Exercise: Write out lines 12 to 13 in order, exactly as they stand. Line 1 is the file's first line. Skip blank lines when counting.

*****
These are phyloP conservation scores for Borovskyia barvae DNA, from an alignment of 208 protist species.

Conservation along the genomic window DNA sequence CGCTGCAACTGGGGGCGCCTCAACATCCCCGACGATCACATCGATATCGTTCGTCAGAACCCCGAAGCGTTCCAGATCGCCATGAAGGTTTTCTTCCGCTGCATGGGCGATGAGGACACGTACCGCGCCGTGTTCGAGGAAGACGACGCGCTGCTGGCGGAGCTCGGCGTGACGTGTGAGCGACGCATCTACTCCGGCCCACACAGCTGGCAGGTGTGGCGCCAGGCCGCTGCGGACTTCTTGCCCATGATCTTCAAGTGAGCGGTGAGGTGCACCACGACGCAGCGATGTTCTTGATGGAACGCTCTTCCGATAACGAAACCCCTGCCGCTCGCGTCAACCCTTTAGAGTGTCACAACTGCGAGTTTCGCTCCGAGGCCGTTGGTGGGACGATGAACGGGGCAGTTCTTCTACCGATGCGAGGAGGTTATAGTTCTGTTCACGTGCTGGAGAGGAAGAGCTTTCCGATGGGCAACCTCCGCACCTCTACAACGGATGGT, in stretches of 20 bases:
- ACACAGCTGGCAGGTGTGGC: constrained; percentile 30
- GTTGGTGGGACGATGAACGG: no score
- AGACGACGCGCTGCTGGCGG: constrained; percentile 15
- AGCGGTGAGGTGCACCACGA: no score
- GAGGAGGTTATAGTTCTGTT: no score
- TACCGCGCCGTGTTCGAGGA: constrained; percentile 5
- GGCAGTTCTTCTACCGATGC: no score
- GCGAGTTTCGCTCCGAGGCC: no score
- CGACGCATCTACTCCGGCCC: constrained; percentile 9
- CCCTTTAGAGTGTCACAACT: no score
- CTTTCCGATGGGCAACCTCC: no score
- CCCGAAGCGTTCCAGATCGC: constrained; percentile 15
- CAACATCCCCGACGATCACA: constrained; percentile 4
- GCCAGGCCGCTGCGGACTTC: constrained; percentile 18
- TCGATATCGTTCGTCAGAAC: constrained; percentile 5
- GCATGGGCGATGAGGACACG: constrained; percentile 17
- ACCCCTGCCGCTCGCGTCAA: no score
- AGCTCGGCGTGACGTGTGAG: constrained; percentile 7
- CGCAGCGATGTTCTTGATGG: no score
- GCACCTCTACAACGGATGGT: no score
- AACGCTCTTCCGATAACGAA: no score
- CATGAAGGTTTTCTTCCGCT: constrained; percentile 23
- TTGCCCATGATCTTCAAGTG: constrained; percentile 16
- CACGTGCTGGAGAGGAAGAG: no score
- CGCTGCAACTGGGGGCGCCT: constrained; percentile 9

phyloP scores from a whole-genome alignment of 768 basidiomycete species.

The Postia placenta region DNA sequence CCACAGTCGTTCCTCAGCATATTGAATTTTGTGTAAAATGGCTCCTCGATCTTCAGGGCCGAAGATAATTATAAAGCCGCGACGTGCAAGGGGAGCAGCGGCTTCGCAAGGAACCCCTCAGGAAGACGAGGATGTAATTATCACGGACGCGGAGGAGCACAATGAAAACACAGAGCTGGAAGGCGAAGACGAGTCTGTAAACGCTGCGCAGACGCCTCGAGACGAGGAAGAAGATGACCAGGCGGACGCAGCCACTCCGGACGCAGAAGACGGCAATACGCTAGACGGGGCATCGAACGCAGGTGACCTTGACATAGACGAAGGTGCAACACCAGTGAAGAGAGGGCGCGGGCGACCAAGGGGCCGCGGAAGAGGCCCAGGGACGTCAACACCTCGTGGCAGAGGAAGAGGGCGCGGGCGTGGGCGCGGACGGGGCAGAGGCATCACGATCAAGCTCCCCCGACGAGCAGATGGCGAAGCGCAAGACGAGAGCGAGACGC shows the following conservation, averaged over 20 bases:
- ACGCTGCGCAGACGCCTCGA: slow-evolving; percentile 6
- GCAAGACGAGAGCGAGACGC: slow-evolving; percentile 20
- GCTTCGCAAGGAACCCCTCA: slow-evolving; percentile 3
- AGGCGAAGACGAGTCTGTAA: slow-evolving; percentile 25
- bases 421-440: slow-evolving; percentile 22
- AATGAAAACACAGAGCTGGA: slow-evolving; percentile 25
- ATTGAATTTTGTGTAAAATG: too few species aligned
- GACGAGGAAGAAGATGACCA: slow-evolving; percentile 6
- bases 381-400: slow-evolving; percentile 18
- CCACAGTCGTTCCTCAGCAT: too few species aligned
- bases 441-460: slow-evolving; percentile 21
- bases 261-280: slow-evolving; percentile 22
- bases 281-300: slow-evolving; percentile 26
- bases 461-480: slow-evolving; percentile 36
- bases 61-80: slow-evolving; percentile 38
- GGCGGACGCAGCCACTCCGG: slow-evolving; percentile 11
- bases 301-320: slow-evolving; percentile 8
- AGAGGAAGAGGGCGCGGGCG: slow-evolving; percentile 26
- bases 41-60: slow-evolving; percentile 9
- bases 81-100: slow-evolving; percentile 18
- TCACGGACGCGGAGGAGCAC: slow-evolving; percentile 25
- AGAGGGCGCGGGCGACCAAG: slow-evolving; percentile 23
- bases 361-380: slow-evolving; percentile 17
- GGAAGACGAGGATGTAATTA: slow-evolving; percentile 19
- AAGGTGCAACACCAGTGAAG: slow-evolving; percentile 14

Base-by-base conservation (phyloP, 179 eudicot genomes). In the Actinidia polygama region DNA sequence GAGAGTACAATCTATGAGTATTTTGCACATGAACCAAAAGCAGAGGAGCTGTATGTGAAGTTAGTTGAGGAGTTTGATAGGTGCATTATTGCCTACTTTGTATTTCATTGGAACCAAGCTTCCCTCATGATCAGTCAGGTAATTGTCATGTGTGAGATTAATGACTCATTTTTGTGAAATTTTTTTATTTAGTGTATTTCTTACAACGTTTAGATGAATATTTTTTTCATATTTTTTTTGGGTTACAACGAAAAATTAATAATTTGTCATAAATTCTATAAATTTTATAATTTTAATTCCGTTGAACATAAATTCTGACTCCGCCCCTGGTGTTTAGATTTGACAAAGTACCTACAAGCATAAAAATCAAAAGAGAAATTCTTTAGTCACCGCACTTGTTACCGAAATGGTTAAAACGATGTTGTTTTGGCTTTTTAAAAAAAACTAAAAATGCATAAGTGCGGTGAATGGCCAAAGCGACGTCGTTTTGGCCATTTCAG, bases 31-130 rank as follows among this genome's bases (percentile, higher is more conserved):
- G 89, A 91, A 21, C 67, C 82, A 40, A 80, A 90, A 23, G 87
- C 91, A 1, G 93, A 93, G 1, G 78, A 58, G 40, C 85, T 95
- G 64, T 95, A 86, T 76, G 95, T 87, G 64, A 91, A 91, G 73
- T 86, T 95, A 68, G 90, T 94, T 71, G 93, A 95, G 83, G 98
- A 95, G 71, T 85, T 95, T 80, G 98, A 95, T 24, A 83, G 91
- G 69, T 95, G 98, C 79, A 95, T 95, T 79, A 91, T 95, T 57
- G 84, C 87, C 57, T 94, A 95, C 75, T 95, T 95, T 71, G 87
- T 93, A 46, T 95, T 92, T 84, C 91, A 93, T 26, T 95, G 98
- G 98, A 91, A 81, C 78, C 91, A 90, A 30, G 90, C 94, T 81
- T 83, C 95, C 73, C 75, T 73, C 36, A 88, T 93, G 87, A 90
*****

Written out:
- CCCTTTAGAGTGTCACAACT: no score
- CTTTCCGATGGGCAACCTCC: no score